During a recent conversation about turning some of my blog into a book, a well-meaning friend asked why I didn’t link my real name with Whiskey. She thinks revealing my real name and maybe a family photo would lend “authenticity to my voice and increase my blog traffic.” It’s a fair question. I talk about my family here and even more so on Twitter. If someone who knew me in real life came across my twitter, it wouldn’t be very difficult to figure out it was me. Why not just “be me” online?
I am me. On Twitter and here at my blog, I am able to write about how I feel- my frustrations and worries and general crankiness. It’s impossible to measure how important that is to me right now. To express myself uncensored and without concern that I might hurt my family with my honesty- that’s golden.
Anonymity allows me to talk about some difficult things without worry that talking about them will make things more difficult for my family. I deserve the right to choose anonymity, but even more than that, my family deserves the right to privacy.
If I were only speaking of myself here, and not responsible for a household full of folks who act as major characters in my writing, I might think differently about linking real me and virtual me. But I feel a responsibility to protect my kids and my niece principally, and maybe also my mom and my sister, too, if I’m being honest.
There are “mommy bloggers” who have chronicled every diaper, step, and bento lunch box of their kids, complete with pictures and gory details. These kids have no choice in the matter. They’ll grow up with their childhood recorded for the entire internet to see, whether they like it or not. There are bloggers who share every feeling as it happens, every event painfully recounted in several posts per day, right down to sharing intimate words from their loved ones.
Part of me gets this. As a writer, I understand the compulsion to write it down. The first thing a writer generally puts to paper is what’s happening around them. Journaling has been a long tradition, and blogging is a public journal. Personal bloggers like having a record of their lives, and the feedback from readers- even from strangers- is comforting in its way.
I feel that some people forget it’s a very public journal. It’s so easy to let your fingers fly and speak your mind – and then hit publish. But the consequences of public journaling are easy to dismiss. While I may only have a handful of readers now, anything I write here is Out There, for anyone and everyone and for pretty much All Time. It may not seem important now, but how can I predict the future for my kids, and the potential for embarrassment or stress that my public rantings about our difficult family life could cause them.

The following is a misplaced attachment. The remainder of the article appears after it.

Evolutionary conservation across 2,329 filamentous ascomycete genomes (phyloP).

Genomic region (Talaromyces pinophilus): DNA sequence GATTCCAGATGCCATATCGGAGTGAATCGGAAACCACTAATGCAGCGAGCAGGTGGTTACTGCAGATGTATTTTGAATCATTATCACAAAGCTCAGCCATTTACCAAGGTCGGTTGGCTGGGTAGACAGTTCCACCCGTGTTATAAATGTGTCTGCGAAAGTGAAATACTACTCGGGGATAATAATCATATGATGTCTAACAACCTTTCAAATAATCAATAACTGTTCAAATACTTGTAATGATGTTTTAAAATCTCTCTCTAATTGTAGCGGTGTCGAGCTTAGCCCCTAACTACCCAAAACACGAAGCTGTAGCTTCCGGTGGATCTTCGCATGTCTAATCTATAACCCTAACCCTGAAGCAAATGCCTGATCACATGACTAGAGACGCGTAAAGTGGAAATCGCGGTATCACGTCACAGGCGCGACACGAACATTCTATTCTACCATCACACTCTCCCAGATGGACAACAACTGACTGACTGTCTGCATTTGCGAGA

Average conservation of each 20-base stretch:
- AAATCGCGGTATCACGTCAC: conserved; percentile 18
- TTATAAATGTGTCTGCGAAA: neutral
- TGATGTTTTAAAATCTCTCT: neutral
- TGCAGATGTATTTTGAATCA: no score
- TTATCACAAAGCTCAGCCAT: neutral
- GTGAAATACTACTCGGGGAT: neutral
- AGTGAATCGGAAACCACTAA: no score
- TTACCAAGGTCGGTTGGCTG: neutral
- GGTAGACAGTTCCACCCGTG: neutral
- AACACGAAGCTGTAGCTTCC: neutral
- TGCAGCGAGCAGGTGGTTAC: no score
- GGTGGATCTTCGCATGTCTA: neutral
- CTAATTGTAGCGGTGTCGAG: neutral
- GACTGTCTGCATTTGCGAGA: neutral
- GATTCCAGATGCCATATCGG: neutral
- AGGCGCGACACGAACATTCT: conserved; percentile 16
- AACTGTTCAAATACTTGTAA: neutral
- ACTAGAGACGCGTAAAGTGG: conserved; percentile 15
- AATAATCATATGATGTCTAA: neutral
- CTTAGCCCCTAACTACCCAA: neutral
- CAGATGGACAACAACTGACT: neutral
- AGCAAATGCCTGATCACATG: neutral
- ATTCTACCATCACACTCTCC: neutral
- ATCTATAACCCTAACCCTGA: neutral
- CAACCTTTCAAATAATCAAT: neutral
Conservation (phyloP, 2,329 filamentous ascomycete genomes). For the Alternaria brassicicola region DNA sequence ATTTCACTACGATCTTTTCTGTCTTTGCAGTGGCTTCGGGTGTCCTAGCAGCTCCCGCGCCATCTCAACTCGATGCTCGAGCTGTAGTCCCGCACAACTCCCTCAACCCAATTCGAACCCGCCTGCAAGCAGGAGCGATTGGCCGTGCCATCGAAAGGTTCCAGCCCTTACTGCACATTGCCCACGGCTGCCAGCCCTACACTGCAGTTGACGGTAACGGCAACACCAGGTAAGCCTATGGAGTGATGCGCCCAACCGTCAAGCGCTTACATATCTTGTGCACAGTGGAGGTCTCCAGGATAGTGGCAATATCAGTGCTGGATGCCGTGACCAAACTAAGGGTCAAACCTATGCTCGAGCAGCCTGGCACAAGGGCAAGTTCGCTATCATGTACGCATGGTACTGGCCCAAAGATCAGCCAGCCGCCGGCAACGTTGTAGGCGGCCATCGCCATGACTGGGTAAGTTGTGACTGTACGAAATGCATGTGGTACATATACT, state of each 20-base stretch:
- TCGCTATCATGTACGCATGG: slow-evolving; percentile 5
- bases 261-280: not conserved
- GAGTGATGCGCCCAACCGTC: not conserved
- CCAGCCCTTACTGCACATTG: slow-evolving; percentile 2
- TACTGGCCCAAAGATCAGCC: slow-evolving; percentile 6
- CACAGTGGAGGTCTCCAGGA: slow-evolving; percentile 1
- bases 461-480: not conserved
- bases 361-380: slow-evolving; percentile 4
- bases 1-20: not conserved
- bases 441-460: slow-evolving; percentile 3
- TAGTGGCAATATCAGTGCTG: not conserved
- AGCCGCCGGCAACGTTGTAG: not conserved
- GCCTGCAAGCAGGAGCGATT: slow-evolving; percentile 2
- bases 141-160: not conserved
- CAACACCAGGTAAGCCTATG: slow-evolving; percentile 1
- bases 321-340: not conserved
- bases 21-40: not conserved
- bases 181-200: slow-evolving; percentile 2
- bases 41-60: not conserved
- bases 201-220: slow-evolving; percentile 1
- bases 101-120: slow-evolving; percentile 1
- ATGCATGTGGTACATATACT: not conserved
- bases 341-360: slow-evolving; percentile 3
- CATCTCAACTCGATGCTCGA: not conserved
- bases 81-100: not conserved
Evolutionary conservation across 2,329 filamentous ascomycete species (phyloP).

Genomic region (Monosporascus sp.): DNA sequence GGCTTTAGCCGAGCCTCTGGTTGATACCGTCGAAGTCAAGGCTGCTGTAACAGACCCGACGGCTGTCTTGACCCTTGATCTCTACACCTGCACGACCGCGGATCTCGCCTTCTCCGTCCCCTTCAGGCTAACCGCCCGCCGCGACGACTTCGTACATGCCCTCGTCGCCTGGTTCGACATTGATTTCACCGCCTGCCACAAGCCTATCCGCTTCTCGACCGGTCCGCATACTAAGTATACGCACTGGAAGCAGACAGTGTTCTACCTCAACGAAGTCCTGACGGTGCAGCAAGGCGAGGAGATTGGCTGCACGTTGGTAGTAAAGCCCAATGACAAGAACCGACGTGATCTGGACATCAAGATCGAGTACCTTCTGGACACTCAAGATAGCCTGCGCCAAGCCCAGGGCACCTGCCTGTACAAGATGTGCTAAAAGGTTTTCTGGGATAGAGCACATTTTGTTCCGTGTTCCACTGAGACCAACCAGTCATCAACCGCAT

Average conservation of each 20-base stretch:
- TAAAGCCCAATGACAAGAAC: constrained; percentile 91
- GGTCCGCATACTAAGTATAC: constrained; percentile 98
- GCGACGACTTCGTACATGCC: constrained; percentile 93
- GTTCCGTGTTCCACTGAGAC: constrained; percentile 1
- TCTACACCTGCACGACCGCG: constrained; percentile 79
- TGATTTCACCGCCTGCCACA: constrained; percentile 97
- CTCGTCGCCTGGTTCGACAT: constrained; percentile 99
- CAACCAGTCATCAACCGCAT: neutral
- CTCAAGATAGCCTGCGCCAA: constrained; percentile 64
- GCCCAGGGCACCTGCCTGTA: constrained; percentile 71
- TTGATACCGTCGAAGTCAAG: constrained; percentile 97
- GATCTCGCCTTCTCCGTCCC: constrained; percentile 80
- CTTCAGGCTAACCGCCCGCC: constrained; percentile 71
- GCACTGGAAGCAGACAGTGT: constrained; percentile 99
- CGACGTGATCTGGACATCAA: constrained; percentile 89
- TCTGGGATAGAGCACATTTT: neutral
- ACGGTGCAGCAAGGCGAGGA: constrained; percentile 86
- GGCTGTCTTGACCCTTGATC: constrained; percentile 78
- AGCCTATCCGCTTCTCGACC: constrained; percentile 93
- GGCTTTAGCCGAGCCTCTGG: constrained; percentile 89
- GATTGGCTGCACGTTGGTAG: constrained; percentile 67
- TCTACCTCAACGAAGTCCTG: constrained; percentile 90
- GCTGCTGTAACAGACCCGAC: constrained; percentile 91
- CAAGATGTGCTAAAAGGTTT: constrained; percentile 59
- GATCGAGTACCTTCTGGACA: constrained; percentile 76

Sometimes blogging about tough stuff is like group therapy. Through comments and emails folks offer advice, hugs, their own stories and hardships- and we feel a sense of kinship. We feel less alone. My frustrations are validated by you, and some of you let me know that you’ve been where I am and you’ve seen the light at the end of the sewer. For someone who spends far too much time at home with her problems, these connections – however tenuous and casual- mean a lot to me.
I don’t “tell all” here. I try to tell “me.” And frankly, I didn’t intend to have a personal blog. I started a virtual world blog. But due to circumstances and my own inclination to write and share my feelings, this blog turned into a sometimes personal blog. And even my virtual world posts are colored by my real world feelings now, as they should be.
But it’s not up to me to share my family’s real world feelings. That should be their own choice. Quoting my kids on Twitter already approaches the mental line I’ve drawn between sharing and over-sharing. Naming myself here would in turn name the rest of my family, and that’s not something I’m willing to do.
The anonymity that I enjoy here allows me to be more myself than I would be if I knew my kids were reading, that my family were linked to me, that my words would forever follow us like cans tied to our feet with string. As much as my family deserves privacy, I deserve a place to blow off steam and rant about how hard things are for us right now. Anonymity allows both of these.
I harbor no illusions that a good archivist couldn’t ferret out my real life name with one hand tied behind her back. That’s generally why I still hold back, still post in general terms, and still keep the really gnarly stuff for my private journal. Anonymity can only go so far, and last so long.
There’s nothing wrong with a pen name. And I think I chose a pretty good one. Whiskey Monday suits me far better than my given name, and I believe I’ll keep it for a while longer.
Real life woman. Virtual World avatar. Likes top shelf vodka, dominant men, blues, sunsets and playing darts. Dislikes insecurity, rap, small children and clowns. I'm either behind the bar or under it.